This morning we slept in. And it was awesome. AWESOME! Then we took our little breakfast ticket down to a cafe where we get a free Italian breakfast – it consists of a espresso, a cappucino, or a tea, and a brioche or a focaccia, and my goodness, it was yum. Very basic, but delicious all the same, and free! Then we went to the train station to see Alfie off to Milan and then Cara and Sean and I took a train to Riomaggiore, the first village in the Cinque Terre (for those who don’t know, there are five villages, connected by a coastal path. It’s been there for centuries, and people who lived and worked along the coastline have cut it into place.) It takes approx. 6 hours to walk the whole path across the five villages and we weren’t sure if we’d have the stamina to do the whole lot so we thought we’d play it by year.
The first walk, between Riomaggiore and Manarola, is called the Via dell’Amore (‘Love Walk’). Today, it was free, because it was Valentine’s Day! Oh yeah, that’s right! Valentine’s Day! It certainly was a lovely way to spend Valentine’s Day. INCREDIBLE views. Brilliant sunshine (it really was too hot for jackets so I carried mine most of the way). Stunning cliffs with love seats cut into them, and plaques and padlocks and graffiti of lover’s names all along the walk. Beautiful, beautiful stuff. We took huge amounts of pictures. And I may have written some graffiti of my own…
We reached the town of Manarola, an incredibly picturesque little slice of heaven. We walked through it to reach the next part of the coastal walk and were about a third of the way through when we reached a gate that locked the way – part of the walk was dangerous and we couldn’t go any further. That problem is easily solved – there are train services through the five villages, so we just walked back to Manarola and hopped on a train that took us straight to the next town, Corniglia. This is the only town out of the five that doesn’t have the train station in the middle of the town, so you have to walk up a steep hill, or 382 steep steps. We took the hill, though it took a while and was very difficult. Corniglia was very beautiful also. We noticed throughout the day that there weren’t many people around. This could have been due to it being the off-season, or, as we found out later, due to the damage to the coastal walk that occurred in October last year.
We decided to walk the one and a half hour trail from Corniglia to Vernazza. The trail from Vernazza to Monterosso, the final town, is about two hours, so we made no promises and decided to just see how we felt. The path between Corniglia and Vernazza turned out to be one of the most crazy difficult experiences of my life (a crazy difficult experience that included insane views and stunning coastal scenery of wild orchards and vineyards and the extremely weird combination of snow and sea and sunshine). As we got further and further along the path, we encountered bigger and bigger sections that had been collapsed, or destroyed by mini landslides. Clearly, the storms in October had made it extremely perilous. We kept climbing really carefully over piles of rocks that just ended in a cliff drop. I had to jump at one point and tore a hole in my jeans when I snagged them on some wire. Part of the fence had collapsed and there was a huuuuuge rip. My only jeans. Right across the upper thigh region. Yep. Time for new jeans. If any of us had slid down, we wouldn’t have been able to climb up and we would have had to call some kind of emergency service. Picture the 1000 steps, on a cliff, three times as long, with no one else around. It was extremely scary at points, and I don’t know why there wasn’t a sign somewhere blocking the path off. If any elderly people had decided to take the walk, they wouldn’t have been able to leap over things or tiptoe over rockslides, so there really should have been a warning. That being said, the sense of victory I felt when we reached Vernazza was tanglible. We WIN AT CINQUE TERRE!! And though the path had been tough, my goodness it was a good-looking piece of nature.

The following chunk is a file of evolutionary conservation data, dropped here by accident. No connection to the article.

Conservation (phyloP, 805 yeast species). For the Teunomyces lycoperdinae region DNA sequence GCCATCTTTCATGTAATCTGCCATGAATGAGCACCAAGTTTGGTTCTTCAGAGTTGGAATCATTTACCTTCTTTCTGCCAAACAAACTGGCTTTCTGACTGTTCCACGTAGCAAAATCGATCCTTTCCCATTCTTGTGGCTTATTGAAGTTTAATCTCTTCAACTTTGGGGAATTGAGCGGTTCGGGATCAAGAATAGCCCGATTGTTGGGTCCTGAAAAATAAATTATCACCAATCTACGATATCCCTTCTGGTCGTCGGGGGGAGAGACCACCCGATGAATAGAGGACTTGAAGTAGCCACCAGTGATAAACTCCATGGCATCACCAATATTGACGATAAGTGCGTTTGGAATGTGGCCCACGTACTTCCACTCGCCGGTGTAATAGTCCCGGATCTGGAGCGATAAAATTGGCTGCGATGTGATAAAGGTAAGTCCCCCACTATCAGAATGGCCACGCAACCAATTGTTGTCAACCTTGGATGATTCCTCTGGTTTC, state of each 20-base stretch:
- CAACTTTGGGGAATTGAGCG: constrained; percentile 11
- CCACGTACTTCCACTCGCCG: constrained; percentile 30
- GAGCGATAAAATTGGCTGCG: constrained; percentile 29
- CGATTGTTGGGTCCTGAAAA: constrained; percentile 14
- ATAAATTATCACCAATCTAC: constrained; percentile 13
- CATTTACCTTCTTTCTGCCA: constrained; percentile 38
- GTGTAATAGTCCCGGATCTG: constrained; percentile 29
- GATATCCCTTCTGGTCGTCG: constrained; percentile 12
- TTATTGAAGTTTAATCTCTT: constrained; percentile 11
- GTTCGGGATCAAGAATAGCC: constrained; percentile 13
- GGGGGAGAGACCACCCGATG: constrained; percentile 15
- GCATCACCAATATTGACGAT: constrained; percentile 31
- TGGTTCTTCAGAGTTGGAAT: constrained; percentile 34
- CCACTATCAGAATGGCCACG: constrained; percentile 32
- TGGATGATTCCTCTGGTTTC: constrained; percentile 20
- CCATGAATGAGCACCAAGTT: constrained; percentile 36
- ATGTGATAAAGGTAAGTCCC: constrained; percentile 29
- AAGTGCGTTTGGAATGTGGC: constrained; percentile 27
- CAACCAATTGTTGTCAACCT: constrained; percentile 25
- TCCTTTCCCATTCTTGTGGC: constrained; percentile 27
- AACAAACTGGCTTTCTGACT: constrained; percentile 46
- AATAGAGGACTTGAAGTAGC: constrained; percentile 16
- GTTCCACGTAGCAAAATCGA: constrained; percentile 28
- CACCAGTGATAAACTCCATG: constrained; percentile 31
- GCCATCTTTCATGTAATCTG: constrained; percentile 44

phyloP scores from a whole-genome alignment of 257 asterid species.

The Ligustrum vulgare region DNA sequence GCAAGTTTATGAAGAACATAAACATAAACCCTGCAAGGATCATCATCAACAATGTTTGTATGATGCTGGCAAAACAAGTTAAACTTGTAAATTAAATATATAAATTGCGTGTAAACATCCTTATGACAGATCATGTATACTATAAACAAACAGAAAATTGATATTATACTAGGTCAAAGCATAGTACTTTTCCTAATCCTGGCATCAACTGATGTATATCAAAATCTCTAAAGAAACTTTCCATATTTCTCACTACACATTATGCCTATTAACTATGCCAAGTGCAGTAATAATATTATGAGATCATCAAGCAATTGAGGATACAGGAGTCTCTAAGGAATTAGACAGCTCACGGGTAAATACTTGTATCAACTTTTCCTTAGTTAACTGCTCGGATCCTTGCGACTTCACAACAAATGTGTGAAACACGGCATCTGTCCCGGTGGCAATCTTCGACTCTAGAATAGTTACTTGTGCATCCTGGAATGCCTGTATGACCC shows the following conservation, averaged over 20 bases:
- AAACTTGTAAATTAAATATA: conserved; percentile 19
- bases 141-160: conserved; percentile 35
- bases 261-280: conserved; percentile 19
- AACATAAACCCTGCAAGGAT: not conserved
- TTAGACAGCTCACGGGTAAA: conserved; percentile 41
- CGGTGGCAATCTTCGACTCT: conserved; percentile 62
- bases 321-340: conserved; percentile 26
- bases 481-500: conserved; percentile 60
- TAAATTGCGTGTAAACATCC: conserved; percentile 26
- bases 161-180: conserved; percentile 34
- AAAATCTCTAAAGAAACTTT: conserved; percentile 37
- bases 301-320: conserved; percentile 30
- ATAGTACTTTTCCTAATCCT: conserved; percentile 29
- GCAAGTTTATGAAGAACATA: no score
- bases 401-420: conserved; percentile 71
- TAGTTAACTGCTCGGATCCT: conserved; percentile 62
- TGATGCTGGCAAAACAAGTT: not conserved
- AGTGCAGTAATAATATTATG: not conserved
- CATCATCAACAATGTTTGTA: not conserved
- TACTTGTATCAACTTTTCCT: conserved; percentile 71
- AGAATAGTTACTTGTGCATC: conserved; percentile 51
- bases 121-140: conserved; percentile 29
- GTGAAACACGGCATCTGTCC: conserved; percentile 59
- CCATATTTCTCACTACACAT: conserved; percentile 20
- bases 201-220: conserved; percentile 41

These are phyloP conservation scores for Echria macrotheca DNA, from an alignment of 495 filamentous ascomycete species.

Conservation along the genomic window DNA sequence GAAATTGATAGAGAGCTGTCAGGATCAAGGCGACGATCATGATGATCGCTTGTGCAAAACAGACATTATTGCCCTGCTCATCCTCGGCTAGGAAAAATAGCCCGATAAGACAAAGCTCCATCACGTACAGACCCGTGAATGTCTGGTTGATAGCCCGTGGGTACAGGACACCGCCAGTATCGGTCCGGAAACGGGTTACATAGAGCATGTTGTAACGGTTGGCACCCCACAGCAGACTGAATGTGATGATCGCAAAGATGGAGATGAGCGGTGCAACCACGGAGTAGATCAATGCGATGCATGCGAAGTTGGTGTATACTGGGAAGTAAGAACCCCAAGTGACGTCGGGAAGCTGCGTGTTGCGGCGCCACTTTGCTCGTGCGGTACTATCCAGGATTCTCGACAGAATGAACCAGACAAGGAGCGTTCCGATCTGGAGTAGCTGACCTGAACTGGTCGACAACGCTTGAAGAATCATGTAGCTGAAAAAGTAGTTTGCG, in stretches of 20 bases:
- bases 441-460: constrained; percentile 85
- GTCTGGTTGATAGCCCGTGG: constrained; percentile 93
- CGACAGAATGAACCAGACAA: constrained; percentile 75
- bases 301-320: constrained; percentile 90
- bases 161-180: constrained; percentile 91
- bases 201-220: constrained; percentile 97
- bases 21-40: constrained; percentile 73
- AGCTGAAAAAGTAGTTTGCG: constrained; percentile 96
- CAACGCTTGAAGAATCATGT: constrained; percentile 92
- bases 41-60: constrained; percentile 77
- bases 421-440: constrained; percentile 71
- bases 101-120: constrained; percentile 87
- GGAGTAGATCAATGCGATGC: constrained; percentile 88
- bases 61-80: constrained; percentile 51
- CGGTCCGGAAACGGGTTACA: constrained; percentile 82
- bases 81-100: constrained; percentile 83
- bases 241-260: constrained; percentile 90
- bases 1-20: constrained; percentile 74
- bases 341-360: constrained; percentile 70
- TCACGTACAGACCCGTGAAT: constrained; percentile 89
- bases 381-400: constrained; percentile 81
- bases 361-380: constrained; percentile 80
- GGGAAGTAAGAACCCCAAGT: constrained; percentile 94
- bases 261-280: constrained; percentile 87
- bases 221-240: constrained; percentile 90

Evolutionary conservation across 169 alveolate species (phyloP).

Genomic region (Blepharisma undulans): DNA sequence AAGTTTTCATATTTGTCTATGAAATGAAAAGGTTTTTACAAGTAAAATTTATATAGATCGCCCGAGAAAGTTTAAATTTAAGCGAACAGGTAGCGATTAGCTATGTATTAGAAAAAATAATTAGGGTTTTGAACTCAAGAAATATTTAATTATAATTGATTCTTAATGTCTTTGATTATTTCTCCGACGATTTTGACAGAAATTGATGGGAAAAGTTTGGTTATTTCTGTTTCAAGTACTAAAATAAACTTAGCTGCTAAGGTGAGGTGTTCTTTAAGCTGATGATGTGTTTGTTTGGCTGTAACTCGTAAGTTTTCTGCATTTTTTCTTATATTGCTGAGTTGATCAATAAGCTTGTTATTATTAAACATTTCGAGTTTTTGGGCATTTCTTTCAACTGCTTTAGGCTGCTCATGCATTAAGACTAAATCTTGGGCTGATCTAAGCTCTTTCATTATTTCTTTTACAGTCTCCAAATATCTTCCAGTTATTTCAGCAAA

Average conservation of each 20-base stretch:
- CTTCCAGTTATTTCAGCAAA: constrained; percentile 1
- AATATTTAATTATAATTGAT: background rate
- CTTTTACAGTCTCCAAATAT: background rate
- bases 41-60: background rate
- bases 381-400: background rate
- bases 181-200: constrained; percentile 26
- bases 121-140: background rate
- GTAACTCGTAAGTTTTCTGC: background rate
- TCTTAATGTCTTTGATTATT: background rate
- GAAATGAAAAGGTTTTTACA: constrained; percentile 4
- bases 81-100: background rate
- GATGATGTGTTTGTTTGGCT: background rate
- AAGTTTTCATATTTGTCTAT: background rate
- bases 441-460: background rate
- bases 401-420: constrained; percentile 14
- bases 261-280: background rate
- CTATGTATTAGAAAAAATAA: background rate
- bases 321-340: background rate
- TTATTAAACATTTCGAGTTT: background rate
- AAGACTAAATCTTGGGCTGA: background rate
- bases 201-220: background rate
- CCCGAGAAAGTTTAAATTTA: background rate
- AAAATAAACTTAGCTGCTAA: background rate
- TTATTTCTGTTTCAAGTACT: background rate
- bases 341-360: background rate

As we walked through Vernazza, the damage was obvious. The roads were extremely muddy and it was full of construction people cleaning and draining ground floor buildings. We took a train to Monterosso, determined to see the final village, but by the time we got there, our energy had completely expired and we stumbled into a coffee shop at the station for a hot chocolate and an espresso, and then stumbled back to the platform to train back to La Spezia. So we didn’t see much of Monterosso at all, but I felt we saw plenty of beauty of the Cinque Terre regardless. The weather remained beautiful for our entire adventure and we felt like total winners because we had survived the death trap of the Corniglia-Vernazza trail. Once we arrived back in La Spezia we collapsed for a bit, then dragged ourselves back to the restaurant from last night. We had the same waiter and the same wonderful experience, so I would definitely recommend Pizzeria Il Pomodoro for anyone visiting La Spezia! (Note: bring a phrasebook, you will need it). We are all exhausted, so we will not do much else tonight. Sean has gone for a short walk with a cigar, and I’m going to have a much-needed shower. Tomorrow: Milan! Until 7.40pm, then we get onto a night train to Barcelona. Yay!